Theory of cat hair diffusion

The reason cats shed so much is that they are trying to reach cat hair equilibrium.  Cat hair equilibrium will occur when the surrounding space has the same density of cat hair as the place from which the cat hair emanates, namely, the cat.   Under this theory, the cat will eventually stop shedding once we are so deep in fur that we are unable to breathe.

A corollary to this theory is that diffusion occurs faster when the gradient between the high density fur area and the low density fur area is larger.  That is, the more you vacuum, the faster they shed.

Related:  #2 claims this furminator reduces her cat by 10% upon use.  It doesn’t seem to stop him shedding, but it does make him smaller!  Perhaps there is a complex equation about changing surface-to-volume ratio.  One time (on a previous cat) I decided that I would keep brushing until he either quit shedding, or was naked.  After an hour neither had occurred, and I gave up.

Do you all have any corroborating or denying evidence?  Alternate theories?  Stories of ginormous cat-hair tumbleweeds?

19 Responses to “Theory of cat hair diffusion”

  1. First Gen American Says:

    I got my cousin the furminator. She has 4 cats. Neither of us realized it was essentially a big cat shaving device, but it is effective. I hate when I go over someone’s cat house and get fur in my mouth. It doesn’t usually happen in single cat households but I know several people with 3+ cat homes.

    I could never do it. I would go insane. Trying to remove cat hair is like some kind of chinese water torture. It never stops. Unfortunately, due to my allergies, that just means that I have to limit my time in those people’s homes and/or make dates in neutral kitty free zones like a coffee shop or my house.

    • nicoleandmaggie Says:

      Sad to be allergic. The furminator does help, but it doesn’t stop the production of new hair! Now we know why cats sleep so much: their whole metabolism is focused on producing more fur…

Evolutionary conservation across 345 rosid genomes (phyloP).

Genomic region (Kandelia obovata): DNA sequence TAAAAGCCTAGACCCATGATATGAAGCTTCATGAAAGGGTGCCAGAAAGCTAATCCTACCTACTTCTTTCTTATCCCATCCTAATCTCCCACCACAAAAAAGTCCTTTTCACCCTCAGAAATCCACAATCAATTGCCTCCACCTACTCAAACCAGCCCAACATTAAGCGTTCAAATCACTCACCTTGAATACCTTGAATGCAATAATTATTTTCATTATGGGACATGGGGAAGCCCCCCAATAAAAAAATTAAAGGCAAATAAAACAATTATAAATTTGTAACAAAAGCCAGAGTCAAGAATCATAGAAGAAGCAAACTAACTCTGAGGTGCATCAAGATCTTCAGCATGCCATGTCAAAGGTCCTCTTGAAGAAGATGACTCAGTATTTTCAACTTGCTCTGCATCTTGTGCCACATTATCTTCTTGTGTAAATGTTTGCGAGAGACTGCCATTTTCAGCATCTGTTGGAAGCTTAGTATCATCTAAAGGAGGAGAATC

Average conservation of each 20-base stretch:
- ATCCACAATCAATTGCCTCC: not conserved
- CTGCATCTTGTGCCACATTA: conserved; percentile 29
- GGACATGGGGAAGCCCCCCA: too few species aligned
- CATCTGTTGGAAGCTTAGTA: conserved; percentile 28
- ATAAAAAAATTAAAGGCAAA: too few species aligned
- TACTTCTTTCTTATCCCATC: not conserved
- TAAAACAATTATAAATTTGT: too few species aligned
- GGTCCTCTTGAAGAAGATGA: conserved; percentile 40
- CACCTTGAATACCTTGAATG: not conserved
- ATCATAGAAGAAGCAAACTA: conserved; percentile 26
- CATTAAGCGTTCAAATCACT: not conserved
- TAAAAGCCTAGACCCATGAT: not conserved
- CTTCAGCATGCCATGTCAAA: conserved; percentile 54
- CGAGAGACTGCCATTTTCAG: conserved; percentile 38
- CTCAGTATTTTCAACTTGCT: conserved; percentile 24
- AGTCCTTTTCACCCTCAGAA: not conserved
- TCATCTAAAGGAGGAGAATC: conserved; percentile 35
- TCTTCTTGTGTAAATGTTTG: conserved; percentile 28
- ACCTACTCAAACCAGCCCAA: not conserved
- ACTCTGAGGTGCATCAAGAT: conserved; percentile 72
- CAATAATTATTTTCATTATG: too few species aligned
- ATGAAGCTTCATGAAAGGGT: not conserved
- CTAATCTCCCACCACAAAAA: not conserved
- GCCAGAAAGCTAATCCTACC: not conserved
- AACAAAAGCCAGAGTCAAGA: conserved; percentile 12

2. Coquo ergo sum Says:

    I consulted my cats about this situation, and they just laughed and wanted me to tell you, “Silly humans, you think we cats obey the laws of the universe?”

  3. Linda Says:

    All that hair shedding is really for the benefit of the birds. When birds build nests, they like to line them with soft things like hair from mammals. So the cat shedding is creating conditions that benefit birds, which of course are a cat’s favorite thing to watch/catch/torture/eat. Good theory, right?

  4. Round-up, and Carnival Headed This Way | Funny about Money Says:

    […] of pets, Nicole & Maggie have a hilarious general theory of cat hair over at Grumpy Rumblings of the […]

  5. bogart Says:

    My dogs resemble this post!

    I’ve had very good luck with the furminator for dogs, too, but only in a relative sense. The amount of fur my dogs can generate is truly remarkable. I’d claim I’m only doing it for the child, but per the latest science reported via the Times’ Well blog (and that’s where science is reported, right?) as long as he was exposed during his first year (and he was, he was), we’re good. So I guess I could parcel the dogs off now, but we’re fond of them.

  6. Zee Says:

    I’m sorry I am still stuck on the fact that your cats let you brush them?!?!?

  7. Comrade PhysioProf Says:

    Cats in the northern hemishpere are shedding a lot now because it’s getting hot outside.

  8. FrauTech Says:

    I assume the fur-making abilities of a cat are equally proportionate to the time it thinks you should pet it (see The Oatmeal’s the correct way to pet a cat). Also this story in Wired seems pretty timely for this post:

  9. Rumpus Says:

    I’ve heard of people vacuuming cats, though I’ve never met a cat that didn’t think the vacuum cleaner wasn’t its mortal enemy. Meanwhile, of course, the vacuum cleaner is like “what, you’re not my arch nemesis, I’ve got bigger fish to fry.” Anyway, space suits…with tails. Or maybe a giant hamster ball, put a couple ounces of catnip in there and maybe they’ll exercise off all their fur.

  10. Frugal Forties Says:

    My sweetie is a vet and informed me (when I was laughing and reading him this post) that cats don’t shed because of the temperature. They shed more when there is more sunlight. So for those of us who live in the Northern hemisphere, our cats are shedding more now. As the days get shorter, the shedding will slow as they hold on to it for the winter. Amazing the trivia that I manage to learn! :)
    All of that to say .. my cats are driving me freakin’ insane with the shedding. I actually used the lint roller on one of them the other day while I was rolling the sofa. It didn’t make a dent. If I were to gather up all the fur floating around the house right now, a day later, I could probably make another cat.

    • nicoleandmaggie Says:

      One of our cats makes new cat sized furballs every two days! We *thought* she was a short-hair when we got her…

      So the mechanism by which vacuuming causes more shedding is that more sunlight is able to reach the cats (since the ambient fur/air density is lower)… interesting….

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